We have a small project, Moonwards, that has just 2 active contributors. Earlier today the other contributor had to do a merge in order to add a small commit of his. He told me that caused a very large download. It really shouldn't have. The changes since he last pulled would only be maybe a megabyte.
When I pulled to get his changes, git downloaded 422 MB of data - several times the size of our whole repo. A third contributor tried it and the download was similar.
I checked the changes in the merge commits due to his pulls, and they look just fine. I haven't pulled in a few weeks, and when I check the commit list, I see he made a few other small commits I was unaware of. I thought I was the only active contributor right now, and never bothered pulling. Could that be the cause of this issue?
Maybe it is relevant that we cleaned the repo a few months ago. We moved all the blender files for the project to a separate repo which is now a submodule of Moonwards (moonwards-colony-files). One of our contributors figures that somehow the history with those files present has gotten added to the repo again. I don't know how that could have happened, as I am the only person who has them and that folder is in a separate location. I'm trying to check through the commit history to see where the issue started, but I don't know how to go about that.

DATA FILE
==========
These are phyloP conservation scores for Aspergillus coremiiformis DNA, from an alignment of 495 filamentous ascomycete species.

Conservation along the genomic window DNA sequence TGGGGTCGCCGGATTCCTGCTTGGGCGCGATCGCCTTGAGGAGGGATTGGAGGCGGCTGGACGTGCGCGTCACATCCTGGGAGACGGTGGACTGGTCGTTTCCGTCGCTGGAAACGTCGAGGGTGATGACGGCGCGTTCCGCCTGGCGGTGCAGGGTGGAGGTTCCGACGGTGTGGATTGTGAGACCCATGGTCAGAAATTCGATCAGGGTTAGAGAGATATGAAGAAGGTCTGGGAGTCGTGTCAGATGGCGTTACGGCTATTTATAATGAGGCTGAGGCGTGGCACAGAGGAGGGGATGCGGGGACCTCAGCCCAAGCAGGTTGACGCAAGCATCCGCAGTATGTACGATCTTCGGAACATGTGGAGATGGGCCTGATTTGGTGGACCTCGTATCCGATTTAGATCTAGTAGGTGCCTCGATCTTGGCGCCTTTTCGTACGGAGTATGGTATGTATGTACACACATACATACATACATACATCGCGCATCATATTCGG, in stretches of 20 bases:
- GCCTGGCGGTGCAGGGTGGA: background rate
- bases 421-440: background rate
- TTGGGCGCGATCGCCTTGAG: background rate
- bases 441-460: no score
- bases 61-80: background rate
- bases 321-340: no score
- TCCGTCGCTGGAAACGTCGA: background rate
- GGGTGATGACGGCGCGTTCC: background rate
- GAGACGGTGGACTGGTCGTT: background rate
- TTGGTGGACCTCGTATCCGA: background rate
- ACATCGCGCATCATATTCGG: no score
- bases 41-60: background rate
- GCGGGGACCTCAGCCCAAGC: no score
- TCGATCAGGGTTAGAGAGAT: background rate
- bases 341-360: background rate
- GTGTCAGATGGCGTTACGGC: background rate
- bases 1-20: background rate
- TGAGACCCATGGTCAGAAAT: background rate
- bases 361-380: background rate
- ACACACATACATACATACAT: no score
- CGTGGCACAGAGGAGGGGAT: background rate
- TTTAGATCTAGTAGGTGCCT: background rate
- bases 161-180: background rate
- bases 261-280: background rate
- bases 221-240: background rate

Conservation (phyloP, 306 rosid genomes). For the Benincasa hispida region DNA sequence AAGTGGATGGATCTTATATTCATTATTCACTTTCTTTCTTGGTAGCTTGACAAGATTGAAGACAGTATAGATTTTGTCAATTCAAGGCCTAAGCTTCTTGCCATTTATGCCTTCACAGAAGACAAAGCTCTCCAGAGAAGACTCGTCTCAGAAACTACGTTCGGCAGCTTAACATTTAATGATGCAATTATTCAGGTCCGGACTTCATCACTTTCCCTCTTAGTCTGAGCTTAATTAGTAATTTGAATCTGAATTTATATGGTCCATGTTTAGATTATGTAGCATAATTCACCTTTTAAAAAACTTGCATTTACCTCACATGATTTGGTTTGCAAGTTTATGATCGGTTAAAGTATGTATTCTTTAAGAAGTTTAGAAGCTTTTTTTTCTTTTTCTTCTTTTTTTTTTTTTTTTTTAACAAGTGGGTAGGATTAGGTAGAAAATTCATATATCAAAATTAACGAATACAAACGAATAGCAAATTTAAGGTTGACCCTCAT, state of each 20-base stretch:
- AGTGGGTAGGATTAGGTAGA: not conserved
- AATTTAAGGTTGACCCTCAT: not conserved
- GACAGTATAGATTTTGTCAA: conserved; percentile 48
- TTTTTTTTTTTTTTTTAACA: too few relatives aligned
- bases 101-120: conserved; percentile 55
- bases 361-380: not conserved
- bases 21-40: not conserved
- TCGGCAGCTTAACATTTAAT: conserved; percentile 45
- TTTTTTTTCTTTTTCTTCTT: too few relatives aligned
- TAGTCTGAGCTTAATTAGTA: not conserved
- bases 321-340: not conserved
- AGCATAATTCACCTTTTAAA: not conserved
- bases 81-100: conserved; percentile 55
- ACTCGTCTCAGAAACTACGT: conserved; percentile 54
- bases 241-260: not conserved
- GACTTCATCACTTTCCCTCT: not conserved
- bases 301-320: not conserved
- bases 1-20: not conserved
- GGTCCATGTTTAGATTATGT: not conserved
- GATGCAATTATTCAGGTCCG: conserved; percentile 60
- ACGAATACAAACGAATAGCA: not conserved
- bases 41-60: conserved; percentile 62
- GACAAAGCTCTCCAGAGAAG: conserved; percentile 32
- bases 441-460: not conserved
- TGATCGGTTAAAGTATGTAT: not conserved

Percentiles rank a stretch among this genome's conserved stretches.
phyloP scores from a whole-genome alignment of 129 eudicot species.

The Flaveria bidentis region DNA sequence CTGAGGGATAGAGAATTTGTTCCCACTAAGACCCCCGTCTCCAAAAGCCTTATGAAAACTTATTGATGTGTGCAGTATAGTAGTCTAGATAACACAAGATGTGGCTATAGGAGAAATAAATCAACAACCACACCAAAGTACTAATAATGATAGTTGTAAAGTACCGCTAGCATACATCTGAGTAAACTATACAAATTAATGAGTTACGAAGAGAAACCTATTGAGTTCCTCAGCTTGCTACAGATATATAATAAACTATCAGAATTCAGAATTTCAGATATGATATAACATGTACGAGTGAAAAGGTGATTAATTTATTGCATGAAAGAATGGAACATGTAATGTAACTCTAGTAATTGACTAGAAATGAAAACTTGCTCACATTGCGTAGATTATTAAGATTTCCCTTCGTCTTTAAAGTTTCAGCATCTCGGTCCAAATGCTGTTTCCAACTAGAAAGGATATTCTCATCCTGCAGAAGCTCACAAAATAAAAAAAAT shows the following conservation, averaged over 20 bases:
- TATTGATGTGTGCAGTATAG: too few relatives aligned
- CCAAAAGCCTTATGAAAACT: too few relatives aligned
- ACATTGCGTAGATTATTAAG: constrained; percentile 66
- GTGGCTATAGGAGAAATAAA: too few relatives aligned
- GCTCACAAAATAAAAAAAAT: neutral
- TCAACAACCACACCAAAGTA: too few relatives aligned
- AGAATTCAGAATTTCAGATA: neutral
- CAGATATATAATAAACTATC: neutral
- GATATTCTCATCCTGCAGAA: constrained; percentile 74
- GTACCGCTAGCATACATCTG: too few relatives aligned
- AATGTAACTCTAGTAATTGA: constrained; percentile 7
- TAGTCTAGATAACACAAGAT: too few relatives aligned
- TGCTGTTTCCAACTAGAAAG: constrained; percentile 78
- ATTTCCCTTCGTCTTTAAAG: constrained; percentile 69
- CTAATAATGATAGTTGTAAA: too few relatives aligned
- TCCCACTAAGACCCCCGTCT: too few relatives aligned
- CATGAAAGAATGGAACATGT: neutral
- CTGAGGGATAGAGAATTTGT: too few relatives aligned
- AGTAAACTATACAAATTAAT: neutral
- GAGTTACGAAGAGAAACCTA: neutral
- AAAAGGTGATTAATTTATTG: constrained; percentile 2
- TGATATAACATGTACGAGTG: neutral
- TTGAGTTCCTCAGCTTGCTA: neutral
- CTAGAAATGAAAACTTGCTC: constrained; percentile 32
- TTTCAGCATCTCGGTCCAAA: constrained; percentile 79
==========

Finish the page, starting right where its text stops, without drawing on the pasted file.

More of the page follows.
Hi @briligg This sounds like something for which you might want to email private GitHub Support. If you reach out to us at here, we can take a closer look at the details of your account and help a little better. Thanks!
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Someone on the project looked after it. They created tools to check the repo and its history for unnecessary files, create a list of them, and then eliminate those files from the repo history using BFG Repo Cleaner. Those tools are now in the 'maintenance' directory of the repo, with a readme that explains the steps of the process.
We cleaned the repo a few months ago this way, but one of us somehow pushed the previous history to GitHub and then we all got it again. I am in the odd position of ultimately being the person responsible for the project, but having no coding skills to manage something like that. Fortunately other contributors are able to handle this. And then they write things like the tools and readme, so i can do it myself, so hopefully that might also be useful to someone else later.